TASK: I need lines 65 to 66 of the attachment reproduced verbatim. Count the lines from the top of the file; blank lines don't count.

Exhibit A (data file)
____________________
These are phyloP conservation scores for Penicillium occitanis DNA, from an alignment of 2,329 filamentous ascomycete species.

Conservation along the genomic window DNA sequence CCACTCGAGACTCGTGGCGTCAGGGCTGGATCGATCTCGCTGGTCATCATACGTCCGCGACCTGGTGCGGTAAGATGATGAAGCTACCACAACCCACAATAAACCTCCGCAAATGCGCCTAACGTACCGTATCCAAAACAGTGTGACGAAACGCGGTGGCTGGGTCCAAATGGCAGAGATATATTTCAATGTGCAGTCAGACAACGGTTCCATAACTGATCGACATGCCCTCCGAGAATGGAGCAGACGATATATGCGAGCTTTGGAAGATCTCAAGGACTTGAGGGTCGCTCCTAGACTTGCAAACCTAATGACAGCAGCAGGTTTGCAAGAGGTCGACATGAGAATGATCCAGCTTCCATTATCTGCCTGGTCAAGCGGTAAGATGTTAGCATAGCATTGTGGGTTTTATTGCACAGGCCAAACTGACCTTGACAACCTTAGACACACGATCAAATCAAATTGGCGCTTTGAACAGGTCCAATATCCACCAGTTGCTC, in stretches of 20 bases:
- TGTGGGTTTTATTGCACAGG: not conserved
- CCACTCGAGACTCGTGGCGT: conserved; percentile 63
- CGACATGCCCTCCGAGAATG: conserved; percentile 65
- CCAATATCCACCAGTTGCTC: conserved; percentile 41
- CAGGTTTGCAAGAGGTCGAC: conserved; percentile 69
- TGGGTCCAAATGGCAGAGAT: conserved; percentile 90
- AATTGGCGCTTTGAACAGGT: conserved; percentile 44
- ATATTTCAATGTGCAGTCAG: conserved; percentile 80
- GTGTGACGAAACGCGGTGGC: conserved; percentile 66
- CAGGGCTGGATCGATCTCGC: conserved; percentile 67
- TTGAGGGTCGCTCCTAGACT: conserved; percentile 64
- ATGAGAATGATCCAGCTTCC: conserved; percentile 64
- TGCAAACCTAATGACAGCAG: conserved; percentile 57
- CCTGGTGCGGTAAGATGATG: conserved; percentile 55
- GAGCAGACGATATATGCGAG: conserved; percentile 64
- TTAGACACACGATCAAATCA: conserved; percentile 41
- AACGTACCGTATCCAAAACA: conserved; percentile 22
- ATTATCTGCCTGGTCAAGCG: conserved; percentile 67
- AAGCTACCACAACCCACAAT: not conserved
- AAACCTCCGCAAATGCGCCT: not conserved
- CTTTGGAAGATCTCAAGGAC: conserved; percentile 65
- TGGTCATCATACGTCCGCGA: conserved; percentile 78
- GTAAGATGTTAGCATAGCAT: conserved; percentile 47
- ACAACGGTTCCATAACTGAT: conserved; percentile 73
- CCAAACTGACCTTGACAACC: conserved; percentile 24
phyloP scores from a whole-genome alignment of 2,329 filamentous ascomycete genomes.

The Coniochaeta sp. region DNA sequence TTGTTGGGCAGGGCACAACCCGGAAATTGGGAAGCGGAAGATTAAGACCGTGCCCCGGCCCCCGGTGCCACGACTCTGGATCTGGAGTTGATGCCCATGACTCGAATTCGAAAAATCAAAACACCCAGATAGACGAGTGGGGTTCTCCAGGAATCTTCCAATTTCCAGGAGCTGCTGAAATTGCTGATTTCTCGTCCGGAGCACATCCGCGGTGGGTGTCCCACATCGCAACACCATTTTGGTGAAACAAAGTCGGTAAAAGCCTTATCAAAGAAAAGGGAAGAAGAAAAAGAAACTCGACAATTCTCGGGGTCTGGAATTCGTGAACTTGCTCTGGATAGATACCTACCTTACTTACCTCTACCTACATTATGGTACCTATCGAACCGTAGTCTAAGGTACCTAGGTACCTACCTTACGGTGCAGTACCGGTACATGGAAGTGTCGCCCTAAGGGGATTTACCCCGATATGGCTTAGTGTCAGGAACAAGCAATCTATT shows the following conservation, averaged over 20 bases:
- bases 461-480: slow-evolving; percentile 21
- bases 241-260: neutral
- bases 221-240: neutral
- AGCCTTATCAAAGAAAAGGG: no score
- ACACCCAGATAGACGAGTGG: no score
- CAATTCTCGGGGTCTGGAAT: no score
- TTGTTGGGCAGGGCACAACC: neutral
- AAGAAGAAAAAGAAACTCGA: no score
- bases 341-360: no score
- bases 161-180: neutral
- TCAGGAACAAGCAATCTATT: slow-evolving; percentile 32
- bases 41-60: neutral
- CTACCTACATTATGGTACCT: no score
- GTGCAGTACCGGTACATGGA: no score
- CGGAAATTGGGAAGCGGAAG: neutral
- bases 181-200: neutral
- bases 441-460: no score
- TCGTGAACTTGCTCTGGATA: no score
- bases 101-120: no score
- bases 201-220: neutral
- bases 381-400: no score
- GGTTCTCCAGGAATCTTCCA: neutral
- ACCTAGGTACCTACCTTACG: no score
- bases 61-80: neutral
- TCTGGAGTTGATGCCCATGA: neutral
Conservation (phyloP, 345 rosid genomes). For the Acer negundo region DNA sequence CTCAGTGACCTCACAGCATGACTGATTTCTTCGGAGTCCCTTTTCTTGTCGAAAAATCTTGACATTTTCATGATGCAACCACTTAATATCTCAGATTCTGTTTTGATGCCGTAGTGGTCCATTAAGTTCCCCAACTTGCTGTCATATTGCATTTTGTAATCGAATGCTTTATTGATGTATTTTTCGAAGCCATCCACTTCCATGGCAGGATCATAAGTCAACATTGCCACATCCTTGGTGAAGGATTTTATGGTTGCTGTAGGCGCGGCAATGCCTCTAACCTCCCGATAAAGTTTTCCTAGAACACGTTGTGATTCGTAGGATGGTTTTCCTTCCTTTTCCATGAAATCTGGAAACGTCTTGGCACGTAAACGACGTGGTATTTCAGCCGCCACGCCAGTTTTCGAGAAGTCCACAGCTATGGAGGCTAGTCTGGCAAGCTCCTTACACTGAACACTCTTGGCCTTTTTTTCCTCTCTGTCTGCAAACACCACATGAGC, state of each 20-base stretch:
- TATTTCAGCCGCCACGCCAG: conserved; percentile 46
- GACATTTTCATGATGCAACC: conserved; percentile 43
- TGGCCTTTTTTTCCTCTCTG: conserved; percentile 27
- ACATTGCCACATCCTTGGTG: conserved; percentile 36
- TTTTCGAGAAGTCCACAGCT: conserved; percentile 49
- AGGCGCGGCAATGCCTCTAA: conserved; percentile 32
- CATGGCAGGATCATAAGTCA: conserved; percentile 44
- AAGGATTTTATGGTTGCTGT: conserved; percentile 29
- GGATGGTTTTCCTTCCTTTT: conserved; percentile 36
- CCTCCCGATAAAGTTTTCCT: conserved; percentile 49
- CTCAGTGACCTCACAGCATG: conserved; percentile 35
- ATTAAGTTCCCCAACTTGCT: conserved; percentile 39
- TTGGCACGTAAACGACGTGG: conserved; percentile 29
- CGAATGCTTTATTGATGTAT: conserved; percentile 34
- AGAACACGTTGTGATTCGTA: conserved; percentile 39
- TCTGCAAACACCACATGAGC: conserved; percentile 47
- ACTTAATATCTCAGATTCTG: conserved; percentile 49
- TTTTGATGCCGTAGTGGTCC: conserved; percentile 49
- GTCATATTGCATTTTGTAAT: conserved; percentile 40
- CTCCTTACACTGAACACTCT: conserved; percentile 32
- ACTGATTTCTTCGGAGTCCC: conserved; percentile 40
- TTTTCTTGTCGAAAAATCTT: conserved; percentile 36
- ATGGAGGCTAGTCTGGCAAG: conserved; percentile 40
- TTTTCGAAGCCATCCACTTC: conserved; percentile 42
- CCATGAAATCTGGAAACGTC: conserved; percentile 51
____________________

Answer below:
- CCTCCCGATAAAGTTTTCCT: conserved; percentile 49
- CTCAGTGACCTCACAGCATG: conserved; percentile 35